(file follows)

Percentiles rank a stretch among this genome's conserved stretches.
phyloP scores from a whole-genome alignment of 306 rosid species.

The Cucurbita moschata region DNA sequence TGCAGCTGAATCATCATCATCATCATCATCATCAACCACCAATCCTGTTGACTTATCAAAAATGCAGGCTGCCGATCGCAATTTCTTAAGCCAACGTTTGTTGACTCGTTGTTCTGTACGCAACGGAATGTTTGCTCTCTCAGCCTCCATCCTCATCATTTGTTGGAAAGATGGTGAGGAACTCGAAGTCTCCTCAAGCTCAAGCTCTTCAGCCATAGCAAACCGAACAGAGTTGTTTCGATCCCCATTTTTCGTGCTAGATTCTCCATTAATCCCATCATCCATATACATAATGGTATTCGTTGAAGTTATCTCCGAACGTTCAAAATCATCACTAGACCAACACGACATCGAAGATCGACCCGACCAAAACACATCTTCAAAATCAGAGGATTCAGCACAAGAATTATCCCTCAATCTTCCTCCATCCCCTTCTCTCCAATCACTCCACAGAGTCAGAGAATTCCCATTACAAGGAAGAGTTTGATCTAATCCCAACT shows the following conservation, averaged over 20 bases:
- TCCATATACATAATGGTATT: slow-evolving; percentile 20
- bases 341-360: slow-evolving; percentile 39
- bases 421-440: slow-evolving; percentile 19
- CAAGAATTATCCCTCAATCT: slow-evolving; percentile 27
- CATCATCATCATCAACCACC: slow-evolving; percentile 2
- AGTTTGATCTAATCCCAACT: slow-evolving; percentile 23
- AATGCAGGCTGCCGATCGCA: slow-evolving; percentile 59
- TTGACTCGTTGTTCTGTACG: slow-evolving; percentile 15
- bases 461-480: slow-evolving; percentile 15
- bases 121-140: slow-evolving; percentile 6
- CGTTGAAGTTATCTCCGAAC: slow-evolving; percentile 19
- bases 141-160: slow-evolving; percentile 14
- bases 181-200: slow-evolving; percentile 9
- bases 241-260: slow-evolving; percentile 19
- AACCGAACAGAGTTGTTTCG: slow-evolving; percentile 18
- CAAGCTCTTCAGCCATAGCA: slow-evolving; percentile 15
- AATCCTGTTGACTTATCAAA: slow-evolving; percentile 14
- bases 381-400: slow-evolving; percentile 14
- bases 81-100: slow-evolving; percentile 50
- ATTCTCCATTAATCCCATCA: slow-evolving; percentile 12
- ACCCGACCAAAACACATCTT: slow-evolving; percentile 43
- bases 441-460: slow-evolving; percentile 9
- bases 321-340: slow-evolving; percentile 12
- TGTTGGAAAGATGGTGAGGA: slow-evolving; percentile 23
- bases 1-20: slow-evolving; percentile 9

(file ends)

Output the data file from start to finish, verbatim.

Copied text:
Percentiles rank a stretch among this genome's conserved stretches.
phyloP scores from a whole-genome alignment of 306 rosid species.

The Cucurbita moschata region DNA sequence TGCAGCTGAATCATCATCATCATCATCATCATCAACCACCAATCCTGTTGACTTATCAAAAATGCAGGCTGCCGATCGCAATTTCTTAAGCCAACGTTTGTTGACTCGTTGTTCTGTACGCAACGGAATGTTTGCTCTCTCAGCCTCCATCCTCATCATTTGTTGGAAAGATGGTGAGGAACTCGAAGTCTCCTCAAGCTCAAGCTCTTCAGCCATAGCAAACCGAACAGAGTTGTTTCGATCCCCATTTTTCGTGCTAGATTCTCCATTAATCCCATCATCCATATACATAATGGTATTCGTTGAAGTTATCTCCGAACGTTCAAAATCATCACTAGACCAACACGACATCGAAGATCGACCCGACCAAAACACATCTTCAAAATCAGAGGATTCAGCACAAGAATTATCCCTCAATCTTCCTCCATCCCCTTCTCTCCAATCACTCCACAGAGTCAGAGAATTCCCATTACAAGGAAGAGTTTGATCTAATCCCAACT shows the following conservation, averaged over 20 bases:
- TCCATATACATAATGGTATT: slow-evolving; percentile 20
- bases 341-360: slow-evolving; percentile 39
- bases 421-440: slow-evolving; percentile 19
- CAAGAATTATCCCTCAATCT: slow-evolving; percentile 27
- CATCATCATCATCAACCACC: slow-evolving; percentile 2
- AGTTTGATCTAATCCCAACT: slow-evolving; percentile 23
- AATGCAGGCTGCCGATCGCA: slow-evolving; percentile 59
- TTGACTCGTTGTTCTGTACG: slow-evolving; percentile 15
- bases 461-480: slow-evolving; percentile 15
- bases 121-140: slow-evolving; percentile 6
- CGTTGAAGTTATCTCCGAAC: slow-evolving; percentile 19
- bases 141-160: slow-evolving; percentile 14
- bases 181-200: slow-evolving; percentile 9
- bases 241-260: slow-evolving; percentile 19
- AACCGAACAGAGTTGTTTCG: slow-evolving; percentile 18
- CAAGCTCTTCAGCCATAGCA: slow-evolving; percentile 15
- AATCCTGTTGACTTATCAAA: slow-evolving; percentile 14
- bases 381-400: slow-evolving; percentile 14
- bases 81-100: slow-evolving; percentile 50
- ATTCTCCATTAATCCCATCA: slow-evolving; percentile 12
- ACCCGACCAAAACACATCTT: slow-evolving; percentile 43
- bases 441-460: slow-evolving; percentile 9
- bases 321-340: slow-evolving; percentile 12
- TGTTGGAAAGATGGTGAGGA: slow-evolving; percentile 23
- bases 1-20: slow-evolving; percentile 9